Setting Intents 101: Ten Intentions for Higher Consciousness

  1. I intend to manifest a world where war is a fictional concept than reality.
  2. I intend to choose respond over reactions.
  3. I intend to witness God in everything and everywhere.
  4. I intend to live a life of example.
  5. I intend to receive abundance from known and unknown sources.
  6. I intend to take myself lightly.
  7. I intend to forgive myself and others.
  8. I intend to practice unconditional love.
  9. I intend to make meditation part of my lifestyle.
  10. I intend to make someone smile today.

How to use intention in your meditation?
Start your meditation with a few deep breathes and silently observe the stillness within. Thereafter, bring your awareness to your heart and choose your intention. Now, simply observe the movement of breath in and out. Continue to let go off all the grudges and suppressed emotions. Don’t identify your thoughts with yourself. Witnessing the activity of mind is the best thing you can do during meditation. In the end, take few moments to be grateful for the intention you chose. Stick to one intention for few days before quickly moving on to the next one.

The Art of Intention
Your intention is the driving force in your consciousness. Setting an intention is almost equivalent to creating a map of where you wish to go. Without having an intention, you are on a road with no destination; however you cannot create it forcefully. It’s a seed that you sow, and you must let it reap on its own. You cannot force your mind to create an intention that you don’t believe in at all. If done forcefully, the purpose intention is ruined.

In the ancient Eastern ritual Yagna, the scholars performing the Yagna always ask the Yajmaan, the person for whom Yagna is being performed, for the Sankalpa, or the intention announcement, behind doing the Yagna. All the ancient Eastern rituals set emphasis to the Sankalpa before they initiate any new step. Be it a Yagna for personal growth, marriage or to attain spiritual powers, the Sankalapa must be prepared very carefully. Advanced scholars often boast about their proficiency in completing the Sankalapa for a Yagna. People who are familiar with science of Yagna always look for experts in the Sankalapa field although it lasts for just a minute, while the rest of Yagna takes an hour or more. Consider your intention as a modern version of the Sankalapa. You need to be well versed in it!

Let’s review some important points about your intentions:

1. Positive Intention: Make sure the intention is set in positive words. For example, if your intention is to remove stress, then say something like, “My intention is to invite peace and calmness within myself with today’s meditation” rather than saying, “My intention is to fight stress with today’s meditation.” Avoid using any negative words. The chosen intention should be positive, uplifting and always in the present tense.

2. Keep Evolving Your Intention: Our minds are very clever. Whenever we bring something new to it, the first reaction is always one of surprise. As time goes along, the mind stops paying attention to the new entrant. A perfect example of this occurs when we walk into a fragrant room — we sense the odor immediately, but after few minutes we don’t sense the smell at all. Likewise, when we drive a new route, we pay attention to even smaller details, but after couple of rounds there, we start driving with no conscious effort. The same can happen with your intention. If you stick with the same intention for weeks upon weeks, your mind will stop responding to it. The best way to address this challenge is to keep evolving your intention or goal. For instance, if your intention on the first day is to invite peace and calmness after few days, you may change your intention to “My intention is enjoy the peace I create in myself.” Please be advised not to change your intention or goals constantly. Instead, keep on polishing and enhancing it.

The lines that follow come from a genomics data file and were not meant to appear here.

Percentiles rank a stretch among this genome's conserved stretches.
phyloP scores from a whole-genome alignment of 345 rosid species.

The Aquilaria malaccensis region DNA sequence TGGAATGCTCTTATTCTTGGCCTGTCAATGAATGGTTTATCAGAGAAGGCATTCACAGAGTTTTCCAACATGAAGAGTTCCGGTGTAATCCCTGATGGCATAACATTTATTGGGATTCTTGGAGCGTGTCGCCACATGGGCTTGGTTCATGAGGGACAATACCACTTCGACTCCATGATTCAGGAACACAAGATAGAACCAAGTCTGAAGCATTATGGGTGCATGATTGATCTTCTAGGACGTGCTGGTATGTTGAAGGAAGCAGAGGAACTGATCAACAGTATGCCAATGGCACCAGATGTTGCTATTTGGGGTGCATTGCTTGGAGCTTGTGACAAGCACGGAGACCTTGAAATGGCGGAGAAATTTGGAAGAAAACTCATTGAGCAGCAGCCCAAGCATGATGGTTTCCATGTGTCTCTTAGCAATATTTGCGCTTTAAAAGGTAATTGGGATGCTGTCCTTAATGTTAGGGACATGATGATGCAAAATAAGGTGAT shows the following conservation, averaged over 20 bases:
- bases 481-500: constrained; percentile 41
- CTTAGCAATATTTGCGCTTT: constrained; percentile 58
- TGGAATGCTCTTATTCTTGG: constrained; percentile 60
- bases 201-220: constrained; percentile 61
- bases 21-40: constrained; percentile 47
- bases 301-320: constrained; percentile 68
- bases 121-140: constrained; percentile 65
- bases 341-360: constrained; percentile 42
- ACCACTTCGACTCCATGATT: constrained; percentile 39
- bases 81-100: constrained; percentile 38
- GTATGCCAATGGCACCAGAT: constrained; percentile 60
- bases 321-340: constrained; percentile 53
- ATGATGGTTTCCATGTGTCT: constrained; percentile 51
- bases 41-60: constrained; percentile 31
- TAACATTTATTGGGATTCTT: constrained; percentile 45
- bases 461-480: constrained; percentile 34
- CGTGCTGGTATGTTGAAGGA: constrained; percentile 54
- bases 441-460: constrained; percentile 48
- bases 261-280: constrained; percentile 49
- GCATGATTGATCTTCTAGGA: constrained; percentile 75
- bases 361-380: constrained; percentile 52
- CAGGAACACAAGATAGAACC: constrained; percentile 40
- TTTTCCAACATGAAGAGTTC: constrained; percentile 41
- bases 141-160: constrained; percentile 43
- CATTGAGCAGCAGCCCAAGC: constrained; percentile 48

3. Short -Term Intention: It’s considered more practical to set an intention for a short-term goal rather than a long-term one. The best practice is to divide your long-term intention into few shorter intentions. This will help you achieve a grandiose goal in more powerful segments. For example, if your intention behind the meditation is to become specialized in your profession, then see the steps involved in specializing in your field. The first few steps might be to obtain good grades in prerequisite exams. Then, you may need to land a leveraging internship for experience. Finally, after successfully manifesting your short-term intentions, you will reach the actual goal that you had nurtured in the beginning.

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About Chandresh Bhardwaj

Chandresh is the founder of the globally spread Break The Norms Movement, with locations where Chandresh meets with clients in New York, Los Angeles, New Delhi and Amsterdam. Hailing from a family of traditional Indian gurus, Chandresh Bhardwaj currently conducts talks all over the globe in many countries including Sweden, the Netherlands, France, Switzerland, Hong Kong, India, Belgium, Canada, and the USA. In addition, Chandresh recently founded the non-profit Uncensored Spirituality Foundation, to spread spiritual awareness globally among those who don't have the resources. Chandresh’s most unique aspect lies in the fact that he’s very well attuned to the modern world as well as the sacred spiritual world. Chandresh went to the prestigious Zicklin School of Business in New York City, and has worked in the finance industry. Chandresh believes that we can be in the world but not of the world and by tapping into our infinite potential, we can create the perfect balance of abundance and peace. More information about Chandresh can be found at www.BreakTheNorms.com. You can also download his app 'Uncensored Spirituality' on your android and apple phone and tablet.